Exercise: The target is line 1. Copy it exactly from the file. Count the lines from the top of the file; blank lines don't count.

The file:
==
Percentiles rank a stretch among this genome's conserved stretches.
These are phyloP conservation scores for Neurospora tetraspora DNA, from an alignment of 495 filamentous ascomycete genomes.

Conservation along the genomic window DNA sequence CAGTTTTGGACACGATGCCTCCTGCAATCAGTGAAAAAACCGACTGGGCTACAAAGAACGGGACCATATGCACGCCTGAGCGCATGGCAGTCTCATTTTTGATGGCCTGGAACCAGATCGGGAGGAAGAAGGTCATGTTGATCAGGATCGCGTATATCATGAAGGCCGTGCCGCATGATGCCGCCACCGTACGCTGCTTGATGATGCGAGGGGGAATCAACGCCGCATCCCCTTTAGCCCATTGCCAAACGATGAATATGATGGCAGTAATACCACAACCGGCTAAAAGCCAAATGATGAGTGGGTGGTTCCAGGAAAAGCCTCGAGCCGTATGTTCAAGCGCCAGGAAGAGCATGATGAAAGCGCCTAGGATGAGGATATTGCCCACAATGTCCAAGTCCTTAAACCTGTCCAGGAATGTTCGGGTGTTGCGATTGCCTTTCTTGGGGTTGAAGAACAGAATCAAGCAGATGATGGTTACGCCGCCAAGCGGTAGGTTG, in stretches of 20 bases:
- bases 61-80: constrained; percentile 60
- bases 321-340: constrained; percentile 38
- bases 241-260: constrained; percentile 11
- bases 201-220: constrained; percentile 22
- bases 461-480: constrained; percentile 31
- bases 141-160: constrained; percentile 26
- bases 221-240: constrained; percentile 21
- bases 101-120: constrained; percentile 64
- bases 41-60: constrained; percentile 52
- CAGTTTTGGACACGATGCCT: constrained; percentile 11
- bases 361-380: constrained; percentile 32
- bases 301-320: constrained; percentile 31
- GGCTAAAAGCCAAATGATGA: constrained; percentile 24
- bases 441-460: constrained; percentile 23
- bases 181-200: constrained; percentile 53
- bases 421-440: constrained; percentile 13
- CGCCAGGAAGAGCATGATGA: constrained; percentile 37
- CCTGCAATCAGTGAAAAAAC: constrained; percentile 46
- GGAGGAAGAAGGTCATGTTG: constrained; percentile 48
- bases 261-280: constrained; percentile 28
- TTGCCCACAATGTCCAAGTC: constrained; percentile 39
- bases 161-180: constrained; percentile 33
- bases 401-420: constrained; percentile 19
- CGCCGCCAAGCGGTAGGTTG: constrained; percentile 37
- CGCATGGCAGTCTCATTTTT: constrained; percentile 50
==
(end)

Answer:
Percentiles rank a stretch among this genome's conserved stretches.